New York Film Locations

Desperately Seeking Susan (1985)

Roberta (Rosanna Arquette) is a housewife, bored with her life and feeling ignored by her hot tub-selling husband. The one thing that interests her is the excitement and romance she finds in following the relationship of Jim (Robert Joy) and Susan (Madonna), who communicate through their travels using the personal ads. Susan is having her own fun when she sees the ad to meet Jim in NYC. Unfortunately, Susan is unaware that the last man she was with is entangled with the mob. So when Roberta shows up to actually see her idol, she takes it upon herself to emulate her. After a bout of amnesia, she is mistaken for Susan and must survive with Susan, Jim, her husband, and the mob - scrambling for the truth. Until Jim's best friend comes to the rescue.

Port Authority Bus Terminal, 625 8th Avenue and West 42nd Street, Manhattan.

George Washington Bridge, Manhattan.

Battery Park, Manhattan.
  Battery Park is based in lower Manhattan and has been featured in films such as Desperately Seeking Susan, Men in Black and She's The One.

Website: Official Battery Park website | Map: Google Map

Battery Park

Battery Park is a 25-acre (10 hectare) public park located at the Battery, the southern tip of the New York City borough of Manhattan, facing New York Harbour. The Battery is named for the artillery battery that was stationed there at various times by the Dutch and British in order to protect the settlements behind it. At the north end of the park is Pier A, formerly a fireboat station and Hope Garden, a memorial to AIDS victims. At the other end is Battery Gardens restaurant, next to the United States Coast Guard Battery Building. Along the waterfront, ferries depart for the Statue of Liberty and Ellis Island. There is also a stop on the New York Water Taxi route btw the Statue of Liberty Ferry and Pier A.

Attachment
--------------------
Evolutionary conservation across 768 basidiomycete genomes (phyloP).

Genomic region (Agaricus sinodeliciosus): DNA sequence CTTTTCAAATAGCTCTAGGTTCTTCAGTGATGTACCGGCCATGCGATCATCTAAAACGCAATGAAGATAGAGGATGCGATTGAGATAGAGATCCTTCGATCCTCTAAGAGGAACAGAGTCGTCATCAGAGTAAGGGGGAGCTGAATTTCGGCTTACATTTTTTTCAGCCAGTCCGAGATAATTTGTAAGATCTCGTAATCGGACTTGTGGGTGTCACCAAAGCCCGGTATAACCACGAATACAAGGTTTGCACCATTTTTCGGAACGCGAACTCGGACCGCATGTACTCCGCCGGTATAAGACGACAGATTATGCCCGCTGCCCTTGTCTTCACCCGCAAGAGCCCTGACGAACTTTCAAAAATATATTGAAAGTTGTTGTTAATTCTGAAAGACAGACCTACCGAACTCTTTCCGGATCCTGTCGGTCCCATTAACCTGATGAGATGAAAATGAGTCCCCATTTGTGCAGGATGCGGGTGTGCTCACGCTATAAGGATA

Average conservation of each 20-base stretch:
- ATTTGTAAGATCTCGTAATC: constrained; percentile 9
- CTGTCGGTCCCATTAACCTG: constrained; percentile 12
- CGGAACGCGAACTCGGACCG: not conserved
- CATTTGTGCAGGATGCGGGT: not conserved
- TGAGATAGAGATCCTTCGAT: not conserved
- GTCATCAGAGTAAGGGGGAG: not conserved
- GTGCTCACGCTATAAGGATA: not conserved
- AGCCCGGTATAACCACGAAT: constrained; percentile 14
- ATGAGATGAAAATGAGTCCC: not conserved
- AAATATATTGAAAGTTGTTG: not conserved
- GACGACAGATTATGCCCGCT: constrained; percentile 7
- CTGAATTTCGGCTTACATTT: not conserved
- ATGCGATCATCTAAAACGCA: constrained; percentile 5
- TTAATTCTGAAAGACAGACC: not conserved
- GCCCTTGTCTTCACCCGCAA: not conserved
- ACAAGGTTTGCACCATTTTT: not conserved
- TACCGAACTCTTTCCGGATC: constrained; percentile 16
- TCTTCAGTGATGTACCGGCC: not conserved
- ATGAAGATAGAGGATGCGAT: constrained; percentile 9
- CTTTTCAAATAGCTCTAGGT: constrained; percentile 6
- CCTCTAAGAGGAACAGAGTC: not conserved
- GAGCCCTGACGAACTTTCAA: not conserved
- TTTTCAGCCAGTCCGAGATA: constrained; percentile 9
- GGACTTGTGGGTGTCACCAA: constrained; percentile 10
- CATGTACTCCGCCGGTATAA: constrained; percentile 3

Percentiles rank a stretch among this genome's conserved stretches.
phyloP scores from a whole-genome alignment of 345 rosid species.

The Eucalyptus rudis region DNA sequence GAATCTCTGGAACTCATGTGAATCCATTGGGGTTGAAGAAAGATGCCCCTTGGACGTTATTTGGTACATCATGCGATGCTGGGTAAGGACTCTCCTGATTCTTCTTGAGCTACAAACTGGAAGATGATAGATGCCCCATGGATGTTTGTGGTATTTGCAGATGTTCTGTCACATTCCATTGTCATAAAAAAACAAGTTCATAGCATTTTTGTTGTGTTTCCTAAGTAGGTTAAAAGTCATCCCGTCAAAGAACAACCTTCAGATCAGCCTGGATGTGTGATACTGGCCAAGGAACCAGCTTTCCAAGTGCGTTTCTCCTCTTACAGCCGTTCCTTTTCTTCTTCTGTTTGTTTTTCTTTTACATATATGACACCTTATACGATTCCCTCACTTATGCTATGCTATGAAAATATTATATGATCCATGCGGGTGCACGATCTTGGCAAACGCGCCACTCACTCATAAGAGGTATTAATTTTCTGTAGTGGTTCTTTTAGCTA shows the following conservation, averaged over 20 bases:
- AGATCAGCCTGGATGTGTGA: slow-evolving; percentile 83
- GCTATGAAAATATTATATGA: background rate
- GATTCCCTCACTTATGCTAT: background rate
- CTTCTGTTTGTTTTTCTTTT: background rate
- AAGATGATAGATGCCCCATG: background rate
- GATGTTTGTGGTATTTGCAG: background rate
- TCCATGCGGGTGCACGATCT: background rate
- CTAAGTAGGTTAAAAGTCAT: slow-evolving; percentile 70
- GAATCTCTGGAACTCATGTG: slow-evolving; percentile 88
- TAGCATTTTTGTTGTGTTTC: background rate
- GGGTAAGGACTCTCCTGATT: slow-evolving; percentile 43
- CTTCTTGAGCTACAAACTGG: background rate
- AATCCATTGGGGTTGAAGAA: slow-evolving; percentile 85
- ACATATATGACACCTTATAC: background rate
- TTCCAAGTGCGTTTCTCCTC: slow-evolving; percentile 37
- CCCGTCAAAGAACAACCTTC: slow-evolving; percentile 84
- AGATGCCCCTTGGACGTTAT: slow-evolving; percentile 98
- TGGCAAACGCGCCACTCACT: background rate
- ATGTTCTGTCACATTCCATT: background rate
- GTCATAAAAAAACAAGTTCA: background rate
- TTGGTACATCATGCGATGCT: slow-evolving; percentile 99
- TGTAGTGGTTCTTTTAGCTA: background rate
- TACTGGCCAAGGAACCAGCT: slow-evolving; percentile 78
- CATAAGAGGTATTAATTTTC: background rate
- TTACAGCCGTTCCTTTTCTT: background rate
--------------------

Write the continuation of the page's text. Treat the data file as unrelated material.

To the northwest of the park lies Battery Park City, a planned community built on landfill in the 1970s and 80s, which includes Robert F. Wagner Park and the Battery Park City Promenade. Together with Hudson River Park, a system of greenspaces, bikeways and promenades now extend up the Hudson shoreline. A bikeway is being built through the park that will connect the Hudson River and East River parts of the Manhattan Waterfront Greenway. Across State Street to the northeast stands the old U.S. Customs House, now used as a branch of the National Museum of the American Indian and the district U.S. Bankruptcy Court. Peter Minuit Plaza abuts the southeast end of the park, directly in front of the South Ferry Terminal of the Staten Island Ferry.

Vintage Clothes Store, 119 2nd Avenue and East 7th Street, Manhattan.

Love Saves the Day Store

Love Saves the Day, a veteran vintage shop in the East Village, closed in January 2009 because of an exponential increase in its rent payments. Located at the corner of Second Avenue and Seventh Street, the store had been a community icon for almost 40 years.

Danceteria, 30 West 21st Street (btw 5th and 6th Avenues) Manhattan.


Danceteria was a well-known four-floor nightclub located in New York City which operated from 1980 until 1986. Throughout its history, the club had three different locations, the second, most famously at 30 West 21st Street, Manhattan, which served as the location for the disco scene in the film Desperately Seeking Susan.

The first Danceteria was opened on West 37th Street by German expatriate Rudolf Pieper and talent booker & club impresario Jim Fouratt. It catered to a diverse after-hours crowd coming from gay discos and the downtown rock clubs Mudd Club, Trax, TR3, and CBGB's. The club's DJs were Mark Kamins and Sean Cassette. According to Kamins, Danceteria "was an illegal Mafia club with no liquor license, but we sold drink tickets". The third and last location was at 29 East 29th St. (btw Madison and Park). DJ Johnny Dynell was also a Danceteria DJ for a while, and Howie Montaug ran and MCed at the alternative 'No Entiendes' evenings upstairs. Kamins credits the first Danceteria with being the first club to play videos and have two separate DJ's play 12 straight hours. It was reputed to be one of the centers of new wave music in New York and was frequented by musicians and other artists who later became famous, such as Madonna, Sade, Keith Haring, the Beastie Boys, and LL Cool J. For a time, there was also a satellite version of the club operated in the Hamptons on Long Island, NY.

Diner, 158 Grand Street and Centre Street, Manhattan.

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